MEI-LIN

by Margot Durfee a brown leaf drifts lazily through the air, pirouetting and fluttering until it softly lands on the cobblestoneonly to be crushedunder the sole of a dirty white sneaker. the air is crisp, every sound, from the hollering of children, to the music drifting through kitchen windows, to the ringing of bike bells isclear, brighttrees rustle as their remaining leaves depart. small, grey … Continue reading MEI-LIN

How to deprogram a person

by Emma Stout Sometimes I want to have three kids but then I remember that Global Warming is a thing.Sometimes I wonder what it would be like to do cocaine but then I remember that my nose hasfaced enough from 19 years of seasonal allergies.Sometimes I peel almost, just almost, the entire orange in one strip.Sometimes I consider buying a ticket to Coachella but then … Continue reading How to deprogram a person

Post-outbreak confessional, January 27th, 2020

by Blane Zhu “Do You Have a Home? Do You Feel Warmth? Do You Know How To Care For Your Family?” As I write this, entire cities in China are in lockdown.People are trapped and unable to reunite with their parents.Schools close. Markets close. Trains stop. Airplanes stored away. Only things that are open:Hospitals.The constant flow of information between face masks.My mouth. Mother’s wordsStrike me … Continue reading Post-outbreak confessional, January 27th, 2020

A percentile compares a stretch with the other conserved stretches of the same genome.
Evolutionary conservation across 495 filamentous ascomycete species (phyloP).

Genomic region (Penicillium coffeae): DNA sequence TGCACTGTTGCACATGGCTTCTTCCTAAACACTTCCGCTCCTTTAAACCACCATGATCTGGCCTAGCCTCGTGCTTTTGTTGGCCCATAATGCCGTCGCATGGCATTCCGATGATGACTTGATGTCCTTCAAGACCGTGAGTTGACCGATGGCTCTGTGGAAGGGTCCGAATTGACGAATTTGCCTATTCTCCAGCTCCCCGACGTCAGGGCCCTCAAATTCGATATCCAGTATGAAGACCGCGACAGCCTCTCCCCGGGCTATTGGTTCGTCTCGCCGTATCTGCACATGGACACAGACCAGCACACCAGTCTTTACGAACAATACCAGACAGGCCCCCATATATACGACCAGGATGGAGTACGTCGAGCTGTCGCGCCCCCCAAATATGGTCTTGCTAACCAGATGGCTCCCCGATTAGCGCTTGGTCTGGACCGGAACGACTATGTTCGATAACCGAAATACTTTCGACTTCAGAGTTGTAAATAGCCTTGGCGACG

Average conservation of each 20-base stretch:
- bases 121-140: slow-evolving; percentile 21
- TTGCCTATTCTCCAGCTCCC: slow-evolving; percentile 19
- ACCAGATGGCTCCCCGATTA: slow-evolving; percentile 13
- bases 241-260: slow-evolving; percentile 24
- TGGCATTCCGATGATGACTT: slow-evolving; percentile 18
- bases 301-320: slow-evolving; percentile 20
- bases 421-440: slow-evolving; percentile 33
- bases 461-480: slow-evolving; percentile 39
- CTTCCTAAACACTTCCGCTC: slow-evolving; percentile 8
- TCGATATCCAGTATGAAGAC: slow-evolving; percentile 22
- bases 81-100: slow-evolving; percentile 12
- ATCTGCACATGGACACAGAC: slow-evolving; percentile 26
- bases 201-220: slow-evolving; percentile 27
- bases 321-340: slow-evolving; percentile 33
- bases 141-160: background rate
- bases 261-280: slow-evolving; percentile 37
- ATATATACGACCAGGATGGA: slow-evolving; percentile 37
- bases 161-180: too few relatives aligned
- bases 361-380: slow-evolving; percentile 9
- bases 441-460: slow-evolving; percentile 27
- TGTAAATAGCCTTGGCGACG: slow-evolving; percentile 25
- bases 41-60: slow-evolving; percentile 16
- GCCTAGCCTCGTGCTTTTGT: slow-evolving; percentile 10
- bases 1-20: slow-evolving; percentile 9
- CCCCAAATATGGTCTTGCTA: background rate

Led Astray

by Matthew McGovern I stepped down from the rattling bus into a foot of slush. From there, I hopped the brown snow embankment onto the lumpy, icy sidewalk, where I trudged along. After about forty paces, I sensed some figures following me from a short distance, close enough that I could hear their chatter. As I brushed snow from my shoulder, I looked back to … Continue reading Led Astray

情爱的你

By Nuha Shaikh  情爱的你 — Fall is the season of goodbyes, of turning over new leaves and pressing the most brightly colored memories in between the pages of the few books I brought with me to college. I’ve been compulsively picking up the leaves that catch my eye, I feel guilty otherwise. There’s a stack of at least eleven of them now. I don’t want … Continue reading 情爱的你

Fragment

by Joseph Harmon I’m out with the dog, which isn’t my dog. I keep forgetting his name, but I appreciate the company. He’s throwing this eager look back at me, like I’ve got a direction in mind. I don’t. He knows the woods better, and we’ll just have to live with that. Ah, dog, what are you doing? Crunching through the frozen creek bed, is … Continue reading Fragment